definitely not

xkcd

I had relatively good news from Dr. G&P yesterday. My a1c was up slightly but I only gained 4 pounds. Considering how badly I was eating earlier this spring, that’s a good thing. All my other numbers were good. LDLs were way down! Yay me.

I had a shrink visit too, which was interesting. We’ve talked many times about the dad voice in my head. It’s clear and obvious and boils down to how much I suck and how I’ll never been good enough. I told the shrink last time to remind me to talk to him about the mom voice, which is far more subtle. Mom was never malicious, but the messages I got from her are equally toxic.

Mom often told me, directly or indirectly, that people were constantly judging me. If my room was a mess, she told me she hoped none of my friends came by because they wouldn’t like me if I had a messy room. I was supposed to be perfect, act perfect, or people wouldn’t like me. And she told me stories from her own life, stories of how she was overweight and no one liked her. Stories of how she didn’t have the same clothes as the other girls, so no one liked her. I’ve seen high school pictures of her and she wasn’t fat. But she had me on diets from about age 10 and I was sure I was fat – I’ve got pictures of me from then and I wasn’t. I think that she wanted to protect me but she left me believing that everyone watched and judged – and you know, you’re going to get a certain amount of confirmation of those ideas. We all have someone who has made fun of us for something.

I don’t know how much other people experience this kind of internal voice. I know at least some do, it’s not uncommon. But apparently it’s also not everyone. Affirmations work, apparently, for a bunch of people. People are able to challenge the negative voices. I’ve tried those things, many times. I can challenge the you suck voices. But it’s the other one, the one that knows that affirmations aren’t true, they’re just things I say to try and fool myself. That voice, I can’t seem to challenge. It knows that people won’t like me if my house isn’t perfectly clean – and it’s not. It knows that it’s not okay to be fat – and I am. It knows that I don’t, can’t wear the cool clothes. The best I’ve ever been able to do is to tell myself that other people tell me that the things I think are not true. That’s not a really effective challenge.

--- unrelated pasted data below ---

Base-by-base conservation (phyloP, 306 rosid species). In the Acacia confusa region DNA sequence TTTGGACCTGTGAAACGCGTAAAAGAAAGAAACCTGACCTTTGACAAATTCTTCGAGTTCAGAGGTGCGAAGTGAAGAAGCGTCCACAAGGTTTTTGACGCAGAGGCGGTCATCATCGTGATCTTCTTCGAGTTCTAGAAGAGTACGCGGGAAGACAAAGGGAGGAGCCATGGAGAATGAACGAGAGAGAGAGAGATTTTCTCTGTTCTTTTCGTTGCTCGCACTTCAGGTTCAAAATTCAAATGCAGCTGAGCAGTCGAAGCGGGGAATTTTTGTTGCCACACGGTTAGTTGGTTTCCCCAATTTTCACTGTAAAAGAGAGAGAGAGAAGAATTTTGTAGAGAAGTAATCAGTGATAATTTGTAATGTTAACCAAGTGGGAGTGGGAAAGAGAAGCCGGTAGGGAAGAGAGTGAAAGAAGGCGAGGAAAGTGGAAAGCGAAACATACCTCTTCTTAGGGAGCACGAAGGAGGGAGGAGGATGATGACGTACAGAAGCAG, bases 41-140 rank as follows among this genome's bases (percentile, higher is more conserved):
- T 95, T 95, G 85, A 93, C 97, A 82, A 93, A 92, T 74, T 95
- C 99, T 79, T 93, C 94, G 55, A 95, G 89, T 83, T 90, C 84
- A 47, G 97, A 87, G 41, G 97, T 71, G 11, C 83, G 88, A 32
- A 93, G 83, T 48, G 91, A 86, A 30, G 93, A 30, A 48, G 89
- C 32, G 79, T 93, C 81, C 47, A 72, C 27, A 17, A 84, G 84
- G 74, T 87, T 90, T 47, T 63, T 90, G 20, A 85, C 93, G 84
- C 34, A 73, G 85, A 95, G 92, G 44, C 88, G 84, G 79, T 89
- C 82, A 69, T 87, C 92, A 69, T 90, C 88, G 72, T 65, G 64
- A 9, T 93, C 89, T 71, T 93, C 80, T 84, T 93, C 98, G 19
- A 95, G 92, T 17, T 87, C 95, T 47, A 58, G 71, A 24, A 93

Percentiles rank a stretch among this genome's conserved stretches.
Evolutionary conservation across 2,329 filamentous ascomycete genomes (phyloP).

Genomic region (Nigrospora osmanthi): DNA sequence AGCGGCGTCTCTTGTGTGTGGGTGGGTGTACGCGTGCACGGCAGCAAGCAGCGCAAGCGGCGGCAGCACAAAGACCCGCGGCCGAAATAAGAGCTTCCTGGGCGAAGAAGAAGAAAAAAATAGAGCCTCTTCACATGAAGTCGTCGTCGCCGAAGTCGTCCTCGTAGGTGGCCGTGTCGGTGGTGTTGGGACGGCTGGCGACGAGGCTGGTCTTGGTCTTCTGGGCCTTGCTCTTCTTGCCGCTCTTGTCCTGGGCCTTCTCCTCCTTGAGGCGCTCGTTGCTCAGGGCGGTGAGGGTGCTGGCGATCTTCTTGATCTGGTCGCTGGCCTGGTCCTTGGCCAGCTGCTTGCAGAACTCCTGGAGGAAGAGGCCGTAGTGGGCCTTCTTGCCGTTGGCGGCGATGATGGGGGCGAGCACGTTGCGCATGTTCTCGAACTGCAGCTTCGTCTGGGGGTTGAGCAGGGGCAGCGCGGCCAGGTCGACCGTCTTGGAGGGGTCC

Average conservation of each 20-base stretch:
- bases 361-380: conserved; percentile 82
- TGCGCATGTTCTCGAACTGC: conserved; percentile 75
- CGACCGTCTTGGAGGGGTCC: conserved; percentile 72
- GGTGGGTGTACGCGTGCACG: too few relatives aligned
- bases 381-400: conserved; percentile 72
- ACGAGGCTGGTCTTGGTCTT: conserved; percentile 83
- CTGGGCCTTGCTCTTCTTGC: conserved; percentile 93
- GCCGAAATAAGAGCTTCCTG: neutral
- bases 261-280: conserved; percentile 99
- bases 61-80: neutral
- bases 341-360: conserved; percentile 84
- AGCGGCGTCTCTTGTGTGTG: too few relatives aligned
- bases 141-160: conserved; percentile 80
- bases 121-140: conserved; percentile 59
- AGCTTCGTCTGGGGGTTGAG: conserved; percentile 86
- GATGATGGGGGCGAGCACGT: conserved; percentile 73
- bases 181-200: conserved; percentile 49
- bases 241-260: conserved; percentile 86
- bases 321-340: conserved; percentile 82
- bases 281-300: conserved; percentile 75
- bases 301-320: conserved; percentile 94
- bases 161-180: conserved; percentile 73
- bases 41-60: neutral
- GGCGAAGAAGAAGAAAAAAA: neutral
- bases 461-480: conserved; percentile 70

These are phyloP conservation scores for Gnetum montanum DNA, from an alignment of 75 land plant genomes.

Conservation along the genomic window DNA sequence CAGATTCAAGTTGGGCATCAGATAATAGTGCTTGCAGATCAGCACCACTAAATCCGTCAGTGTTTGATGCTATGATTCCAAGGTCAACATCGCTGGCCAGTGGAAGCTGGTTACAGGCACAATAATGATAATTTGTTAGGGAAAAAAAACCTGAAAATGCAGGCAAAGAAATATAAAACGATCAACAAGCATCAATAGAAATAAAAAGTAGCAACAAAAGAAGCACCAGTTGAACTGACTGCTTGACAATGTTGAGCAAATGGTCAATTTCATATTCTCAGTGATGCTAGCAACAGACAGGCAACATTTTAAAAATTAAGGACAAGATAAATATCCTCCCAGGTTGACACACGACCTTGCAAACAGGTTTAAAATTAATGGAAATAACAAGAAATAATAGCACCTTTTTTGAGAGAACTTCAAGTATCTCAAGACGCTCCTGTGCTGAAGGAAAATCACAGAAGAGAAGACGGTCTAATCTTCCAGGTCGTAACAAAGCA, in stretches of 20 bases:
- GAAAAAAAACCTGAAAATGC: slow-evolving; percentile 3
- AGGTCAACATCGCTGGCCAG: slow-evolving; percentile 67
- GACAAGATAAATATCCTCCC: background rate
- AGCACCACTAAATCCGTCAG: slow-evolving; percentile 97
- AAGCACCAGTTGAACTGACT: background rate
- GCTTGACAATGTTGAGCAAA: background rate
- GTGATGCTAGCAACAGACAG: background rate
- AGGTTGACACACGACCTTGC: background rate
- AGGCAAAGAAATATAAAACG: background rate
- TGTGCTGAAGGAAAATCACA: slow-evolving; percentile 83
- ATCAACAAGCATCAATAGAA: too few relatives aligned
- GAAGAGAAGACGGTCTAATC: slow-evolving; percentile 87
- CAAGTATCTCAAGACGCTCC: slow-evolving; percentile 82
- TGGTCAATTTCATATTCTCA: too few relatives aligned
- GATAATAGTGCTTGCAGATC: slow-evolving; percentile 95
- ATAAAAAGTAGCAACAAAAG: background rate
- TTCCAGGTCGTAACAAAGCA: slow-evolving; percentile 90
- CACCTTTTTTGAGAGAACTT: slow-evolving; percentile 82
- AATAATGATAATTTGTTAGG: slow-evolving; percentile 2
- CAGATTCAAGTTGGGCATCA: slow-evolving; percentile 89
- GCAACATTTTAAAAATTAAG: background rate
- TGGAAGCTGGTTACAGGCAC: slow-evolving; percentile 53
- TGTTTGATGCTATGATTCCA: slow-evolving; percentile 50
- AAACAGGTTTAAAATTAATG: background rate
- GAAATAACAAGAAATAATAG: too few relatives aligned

But perhaps we will find a way of getting past or ignoring those stupid voices. It seems so dumb to me that these voices, these pieces of childhood, can still have so much power over me this late in my life. I ought to be able to just say to hell with them and be who I am and happy with it. That’s all I want. Just to be happy being me.